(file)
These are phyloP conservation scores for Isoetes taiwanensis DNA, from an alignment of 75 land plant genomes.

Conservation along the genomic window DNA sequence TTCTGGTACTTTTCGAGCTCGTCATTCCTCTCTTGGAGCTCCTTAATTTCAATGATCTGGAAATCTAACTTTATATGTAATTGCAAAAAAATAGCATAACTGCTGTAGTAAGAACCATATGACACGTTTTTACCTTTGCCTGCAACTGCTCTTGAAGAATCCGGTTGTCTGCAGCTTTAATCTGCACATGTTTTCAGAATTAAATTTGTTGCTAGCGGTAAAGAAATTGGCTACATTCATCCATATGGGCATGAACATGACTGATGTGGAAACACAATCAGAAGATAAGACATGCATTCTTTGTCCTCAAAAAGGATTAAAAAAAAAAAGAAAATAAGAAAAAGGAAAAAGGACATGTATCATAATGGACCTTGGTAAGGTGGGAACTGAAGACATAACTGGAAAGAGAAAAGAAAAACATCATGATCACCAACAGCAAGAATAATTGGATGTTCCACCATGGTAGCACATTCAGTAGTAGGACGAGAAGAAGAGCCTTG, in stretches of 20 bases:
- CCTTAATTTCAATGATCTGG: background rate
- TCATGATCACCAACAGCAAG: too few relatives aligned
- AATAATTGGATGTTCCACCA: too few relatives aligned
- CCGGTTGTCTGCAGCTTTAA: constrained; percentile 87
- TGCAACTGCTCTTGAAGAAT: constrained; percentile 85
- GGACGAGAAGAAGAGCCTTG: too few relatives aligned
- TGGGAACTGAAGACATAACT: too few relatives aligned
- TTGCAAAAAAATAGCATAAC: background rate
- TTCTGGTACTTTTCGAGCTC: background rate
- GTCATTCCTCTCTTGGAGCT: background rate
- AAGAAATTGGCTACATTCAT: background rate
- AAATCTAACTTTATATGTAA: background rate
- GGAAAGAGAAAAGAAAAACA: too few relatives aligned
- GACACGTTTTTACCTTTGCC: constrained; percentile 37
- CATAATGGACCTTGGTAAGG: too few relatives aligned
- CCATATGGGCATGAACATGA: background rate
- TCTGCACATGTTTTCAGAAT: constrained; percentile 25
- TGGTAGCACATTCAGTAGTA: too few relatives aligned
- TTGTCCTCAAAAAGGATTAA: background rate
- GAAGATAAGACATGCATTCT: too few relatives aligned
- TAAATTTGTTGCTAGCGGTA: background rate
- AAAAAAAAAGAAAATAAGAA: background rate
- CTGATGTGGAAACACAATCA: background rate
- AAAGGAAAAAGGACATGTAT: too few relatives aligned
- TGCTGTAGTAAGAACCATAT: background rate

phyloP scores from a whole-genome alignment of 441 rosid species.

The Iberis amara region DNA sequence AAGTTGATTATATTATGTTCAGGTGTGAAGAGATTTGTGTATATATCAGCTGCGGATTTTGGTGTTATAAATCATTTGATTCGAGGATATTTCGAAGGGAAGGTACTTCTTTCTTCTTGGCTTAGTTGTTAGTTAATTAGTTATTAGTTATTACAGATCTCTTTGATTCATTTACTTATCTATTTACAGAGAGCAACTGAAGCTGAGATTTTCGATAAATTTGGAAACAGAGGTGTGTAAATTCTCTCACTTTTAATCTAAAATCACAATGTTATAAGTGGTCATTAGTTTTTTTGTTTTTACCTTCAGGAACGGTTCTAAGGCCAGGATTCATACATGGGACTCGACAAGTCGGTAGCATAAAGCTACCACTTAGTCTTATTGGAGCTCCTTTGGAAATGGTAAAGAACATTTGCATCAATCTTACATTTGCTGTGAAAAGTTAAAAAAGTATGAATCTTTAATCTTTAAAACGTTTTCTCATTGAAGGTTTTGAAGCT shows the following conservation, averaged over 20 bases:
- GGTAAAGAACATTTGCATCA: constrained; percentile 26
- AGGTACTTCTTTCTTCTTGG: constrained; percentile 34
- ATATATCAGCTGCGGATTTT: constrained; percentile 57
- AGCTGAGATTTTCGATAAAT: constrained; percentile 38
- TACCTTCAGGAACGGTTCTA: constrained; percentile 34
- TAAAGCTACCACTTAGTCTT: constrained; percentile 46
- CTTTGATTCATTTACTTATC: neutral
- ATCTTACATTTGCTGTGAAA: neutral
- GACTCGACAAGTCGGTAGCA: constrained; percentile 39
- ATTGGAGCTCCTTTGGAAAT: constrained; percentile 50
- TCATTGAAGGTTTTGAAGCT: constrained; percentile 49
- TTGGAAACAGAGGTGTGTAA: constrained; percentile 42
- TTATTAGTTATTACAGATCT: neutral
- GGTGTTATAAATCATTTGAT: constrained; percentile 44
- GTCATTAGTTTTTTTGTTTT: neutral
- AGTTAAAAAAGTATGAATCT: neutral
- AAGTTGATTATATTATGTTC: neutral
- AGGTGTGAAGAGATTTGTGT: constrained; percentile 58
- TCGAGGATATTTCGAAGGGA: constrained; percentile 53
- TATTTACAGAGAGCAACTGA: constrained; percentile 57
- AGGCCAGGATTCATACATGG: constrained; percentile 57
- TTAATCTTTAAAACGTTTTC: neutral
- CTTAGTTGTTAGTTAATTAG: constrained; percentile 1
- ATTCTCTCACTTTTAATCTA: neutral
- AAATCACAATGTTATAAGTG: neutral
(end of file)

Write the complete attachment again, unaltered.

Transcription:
These are phyloP conservation scores for Isoetes taiwanensis DNA, from an alignment of 75 land plant genomes.

Conservation along the genomic window DNA sequence TTCTGGTACTTTTCGAGCTCGTCATTCCTCTCTTGGAGCTCCTTAATTTCAATGATCTGGAAATCTAACTTTATATGTAATTGCAAAAAAATAGCATAACTGCTGTAGTAAGAACCATATGACACGTTTTTACCTTTGCCTGCAACTGCTCTTGAAGAATCCGGTTGTCTGCAGCTTTAATCTGCACATGTTTTCAGAATTAAATTTGTTGCTAGCGGTAAAGAAATTGGCTACATTCATCCATATGGGCATGAACATGACTGATGTGGAAACACAATCAGAAGATAAGACATGCATTCTTTGTCCTCAAAAAGGATTAAAAAAAAAAAGAAAATAAGAAAAAGGAAAAAGGACATGTATCATAATGGACCTTGGTAAGGTGGGAACTGAAGACATAACTGGAAAGAGAAAAGAAAAACATCATGATCACCAACAGCAAGAATAATTGGATGTTCCACCATGGTAGCACATTCAGTAGTAGGACGAGAAGAAGAGCCTTG, in stretches of 20 bases:
- CCTTAATTTCAATGATCTGG: background rate
- TCATGATCACCAACAGCAAG: too few relatives aligned
- AATAATTGGATGTTCCACCA: too few relatives aligned
- CCGGTTGTCTGCAGCTTTAA: constrained; percentile 87
- TGCAACTGCTCTTGAAGAAT: constrained; percentile 85
- GGACGAGAAGAAGAGCCTTG: too few relatives aligned
- TGGGAACTGAAGACATAACT: too few relatives aligned
- TTGCAAAAAAATAGCATAAC: background rate
- TTCTGGTACTTTTCGAGCTC: background rate
- GTCATTCCTCTCTTGGAGCT: background rate
- AAGAAATTGGCTACATTCAT: background rate
- AAATCTAACTTTATATGTAA: background rate
- GGAAAGAGAAAAGAAAAACA: too few relatives aligned
- GACACGTTTTTACCTTTGCC: constrained; percentile 37
- CATAATGGACCTTGGTAAGG: too few relatives aligned
- CCATATGGGCATGAACATGA: background rate
- TCTGCACATGTTTTCAGAAT: constrained; percentile 25
- TGGTAGCACATTCAGTAGTA: too few relatives aligned
- TTGTCCTCAAAAAGGATTAA: background rate
- GAAGATAAGACATGCATTCT: too few relatives aligned
- TAAATTTGTTGCTAGCGGTA: background rate
- AAAAAAAAAGAAAATAAGAA: background rate
- CTGATGTGGAAACACAATCA: background rate
- AAAGGAAAAAGGACATGTAT: too few relatives aligned
- TGCTGTAGTAAGAACCATAT: background rate

phyloP scores from a whole-genome alignment of 441 rosid species.

The Iberis amara region DNA sequence AAGTTGATTATATTATGTTCAGGTGTGAAGAGATTTGTGTATATATCAGCTGCGGATTTTGGTGTTATAAATCATTTGATTCGAGGATATTTCGAAGGGAAGGTACTTCTTTCTTCTTGGCTTAGTTGTTAGTTAATTAGTTATTAGTTATTACAGATCTCTTTGATTCATTTACTTATCTATTTACAGAGAGCAACTGAAGCTGAGATTTTCGATAAATTTGGAAACAGAGGTGTGTAAATTCTCTCACTTTTAATCTAAAATCACAATGTTATAAGTGGTCATTAGTTTTTTTGTTTTTACCTTCAGGAACGGTTCTAAGGCCAGGATTCATACATGGGACTCGACAAGTCGGTAGCATAAAGCTACCACTTAGTCTTATTGGAGCTCCTTTGGAAATGGTAAAGAACATTTGCATCAATCTTACATTTGCTGTGAAAAGTTAAAAAAGTATGAATCTTTAATCTTTAAAACGTTTTCTCATTGAAGGTTTTGAAGCT shows the following conservation, averaged over 20 bases:
- GGTAAAGAACATTTGCATCA: constrained; percentile 26
- AGGTACTTCTTTCTTCTTGG: constrained; percentile 34
- ATATATCAGCTGCGGATTTT: constrained; percentile 57
- AGCTGAGATTTTCGATAAAT: constrained; percentile 38
- TACCTTCAGGAACGGTTCTA: constrained; percentile 34
- TAAAGCTACCACTTAGTCTT: constrained; percentile 46
- CTTTGATTCATTTACTTATC: neutral
- ATCTTACATTTGCTGTGAAA: neutral
- GACTCGACAAGTCGGTAGCA: constrained; percentile 39
- ATTGGAGCTCCTTTGGAAAT: constrained; percentile 50
- TCATTGAAGGTTTTGAAGCT: constrained; percentile 49
- TTGGAAACAGAGGTGTGTAA: constrained; percentile 42
- TTATTAGTTATTACAGATCT: neutral
- GGTGTTATAAATCATTTGAT: constrained; percentile 44
- GTCATTAGTTTTTTTGTTTT: neutral
- AGTTAAAAAAGTATGAATCT: neutral
- AAGTTGATTATATTATGTTC: neutral
- AGGTGTGAAGAGATTTGTGT: constrained; percentile 58
- TCGAGGATATTTCGAAGGGA: constrained; percentile 53
- TATTTACAGAGAGCAACTGA: constrained; percentile 57
- AGGCCAGGATTCATACATGG: constrained; percentile 57
- TTAATCTTTAAAACGTTTTC: neutral
- CTTAGTTGTTAGTTAATTAG: constrained; percentile 1
- ATTCTCTCACTTTTAATCTA: neutral
- AAATCACAATGTTATAAGTG: neutral